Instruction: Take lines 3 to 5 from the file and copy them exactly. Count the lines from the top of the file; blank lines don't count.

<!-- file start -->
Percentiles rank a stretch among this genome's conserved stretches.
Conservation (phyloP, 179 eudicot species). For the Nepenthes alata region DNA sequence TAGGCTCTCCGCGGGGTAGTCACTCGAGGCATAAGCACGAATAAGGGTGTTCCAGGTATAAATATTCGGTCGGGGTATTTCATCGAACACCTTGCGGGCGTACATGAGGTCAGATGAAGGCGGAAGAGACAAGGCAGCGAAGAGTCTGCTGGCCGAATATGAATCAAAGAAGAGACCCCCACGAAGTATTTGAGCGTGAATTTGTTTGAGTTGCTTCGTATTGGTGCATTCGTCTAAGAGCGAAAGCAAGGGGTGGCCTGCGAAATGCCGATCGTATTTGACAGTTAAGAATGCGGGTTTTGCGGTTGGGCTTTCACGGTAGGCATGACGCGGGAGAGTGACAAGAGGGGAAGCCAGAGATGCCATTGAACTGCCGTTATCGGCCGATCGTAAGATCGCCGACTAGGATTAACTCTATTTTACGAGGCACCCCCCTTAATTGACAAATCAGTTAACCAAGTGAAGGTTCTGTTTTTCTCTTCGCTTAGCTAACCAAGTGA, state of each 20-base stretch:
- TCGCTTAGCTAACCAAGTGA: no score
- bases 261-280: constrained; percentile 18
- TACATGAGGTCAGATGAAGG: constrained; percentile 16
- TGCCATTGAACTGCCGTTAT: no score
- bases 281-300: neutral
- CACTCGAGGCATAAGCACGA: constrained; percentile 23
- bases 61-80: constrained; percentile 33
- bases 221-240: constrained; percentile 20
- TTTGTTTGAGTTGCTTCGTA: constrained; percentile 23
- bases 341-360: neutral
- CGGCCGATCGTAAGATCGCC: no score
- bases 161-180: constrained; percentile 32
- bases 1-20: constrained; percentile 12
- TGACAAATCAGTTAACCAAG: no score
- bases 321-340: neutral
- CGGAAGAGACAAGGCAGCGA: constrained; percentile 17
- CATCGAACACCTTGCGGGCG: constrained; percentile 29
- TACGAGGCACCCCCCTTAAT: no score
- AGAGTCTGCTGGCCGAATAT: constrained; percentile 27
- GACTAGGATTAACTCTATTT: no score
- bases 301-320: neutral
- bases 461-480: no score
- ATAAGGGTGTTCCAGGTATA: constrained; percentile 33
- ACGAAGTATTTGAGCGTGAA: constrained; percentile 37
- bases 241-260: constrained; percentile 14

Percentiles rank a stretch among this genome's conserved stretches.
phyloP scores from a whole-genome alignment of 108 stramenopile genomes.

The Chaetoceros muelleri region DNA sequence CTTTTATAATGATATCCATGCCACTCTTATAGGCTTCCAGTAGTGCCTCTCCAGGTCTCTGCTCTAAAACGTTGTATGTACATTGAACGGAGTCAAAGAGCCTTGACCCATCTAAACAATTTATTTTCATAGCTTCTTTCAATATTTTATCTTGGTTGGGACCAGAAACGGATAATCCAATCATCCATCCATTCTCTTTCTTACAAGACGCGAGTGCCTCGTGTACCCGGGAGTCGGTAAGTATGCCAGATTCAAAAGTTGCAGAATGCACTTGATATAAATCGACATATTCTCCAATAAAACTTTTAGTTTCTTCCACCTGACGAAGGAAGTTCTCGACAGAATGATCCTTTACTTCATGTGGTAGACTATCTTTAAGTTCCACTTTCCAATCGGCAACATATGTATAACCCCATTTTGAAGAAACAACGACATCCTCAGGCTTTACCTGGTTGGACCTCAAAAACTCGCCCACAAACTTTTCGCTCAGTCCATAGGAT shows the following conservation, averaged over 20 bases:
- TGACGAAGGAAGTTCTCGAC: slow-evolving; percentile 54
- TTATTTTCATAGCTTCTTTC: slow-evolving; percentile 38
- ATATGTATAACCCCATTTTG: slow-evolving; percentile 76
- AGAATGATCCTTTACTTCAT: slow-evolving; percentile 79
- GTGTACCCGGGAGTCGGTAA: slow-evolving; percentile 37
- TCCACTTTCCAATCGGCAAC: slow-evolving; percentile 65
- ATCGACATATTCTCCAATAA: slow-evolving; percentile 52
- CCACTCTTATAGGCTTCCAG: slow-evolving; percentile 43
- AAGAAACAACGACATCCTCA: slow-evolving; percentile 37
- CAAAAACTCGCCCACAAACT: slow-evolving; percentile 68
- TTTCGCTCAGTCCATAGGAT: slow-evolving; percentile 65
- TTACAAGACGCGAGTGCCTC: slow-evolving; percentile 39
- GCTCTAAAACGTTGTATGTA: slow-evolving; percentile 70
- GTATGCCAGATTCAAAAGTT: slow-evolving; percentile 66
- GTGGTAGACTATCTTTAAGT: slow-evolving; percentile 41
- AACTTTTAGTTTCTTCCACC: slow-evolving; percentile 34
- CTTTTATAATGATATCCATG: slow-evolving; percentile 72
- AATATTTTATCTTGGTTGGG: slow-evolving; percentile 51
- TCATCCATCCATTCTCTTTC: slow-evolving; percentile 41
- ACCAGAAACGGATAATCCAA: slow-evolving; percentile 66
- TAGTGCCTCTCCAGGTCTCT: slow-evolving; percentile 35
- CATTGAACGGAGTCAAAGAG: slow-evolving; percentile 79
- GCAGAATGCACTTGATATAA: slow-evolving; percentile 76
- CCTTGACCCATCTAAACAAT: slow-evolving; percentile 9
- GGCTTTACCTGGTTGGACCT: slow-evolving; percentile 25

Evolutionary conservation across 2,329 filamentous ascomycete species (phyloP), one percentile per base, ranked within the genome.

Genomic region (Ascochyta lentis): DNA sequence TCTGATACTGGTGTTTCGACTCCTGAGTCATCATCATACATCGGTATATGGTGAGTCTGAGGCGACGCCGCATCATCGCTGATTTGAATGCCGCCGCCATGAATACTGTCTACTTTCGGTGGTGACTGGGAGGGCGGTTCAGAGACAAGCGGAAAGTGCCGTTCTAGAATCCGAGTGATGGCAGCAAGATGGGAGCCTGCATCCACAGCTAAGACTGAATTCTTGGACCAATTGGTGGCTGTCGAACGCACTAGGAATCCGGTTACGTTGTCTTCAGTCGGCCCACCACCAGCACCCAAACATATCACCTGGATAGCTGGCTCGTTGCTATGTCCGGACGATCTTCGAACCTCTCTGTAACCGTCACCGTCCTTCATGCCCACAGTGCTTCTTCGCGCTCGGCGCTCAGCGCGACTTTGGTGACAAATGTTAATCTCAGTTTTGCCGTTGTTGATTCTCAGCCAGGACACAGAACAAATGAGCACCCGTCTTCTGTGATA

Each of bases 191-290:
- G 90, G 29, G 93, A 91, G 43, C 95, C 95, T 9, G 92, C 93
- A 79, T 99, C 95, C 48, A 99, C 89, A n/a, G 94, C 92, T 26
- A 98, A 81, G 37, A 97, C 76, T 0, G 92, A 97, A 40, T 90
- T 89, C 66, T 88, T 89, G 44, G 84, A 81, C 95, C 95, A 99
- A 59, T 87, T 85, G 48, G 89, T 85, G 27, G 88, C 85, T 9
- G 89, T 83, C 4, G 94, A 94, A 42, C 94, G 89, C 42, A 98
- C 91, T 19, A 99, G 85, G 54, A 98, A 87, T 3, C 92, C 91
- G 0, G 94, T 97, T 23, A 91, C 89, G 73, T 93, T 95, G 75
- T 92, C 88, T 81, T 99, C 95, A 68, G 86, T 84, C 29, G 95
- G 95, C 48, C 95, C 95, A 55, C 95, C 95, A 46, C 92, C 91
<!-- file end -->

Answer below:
- TCGCTTAGCTAACCAAGTGA: no score
- bases 261-280: constrained; percentile 18
- TACATGAGGTCAGATGAAGG: constrained; percentile 16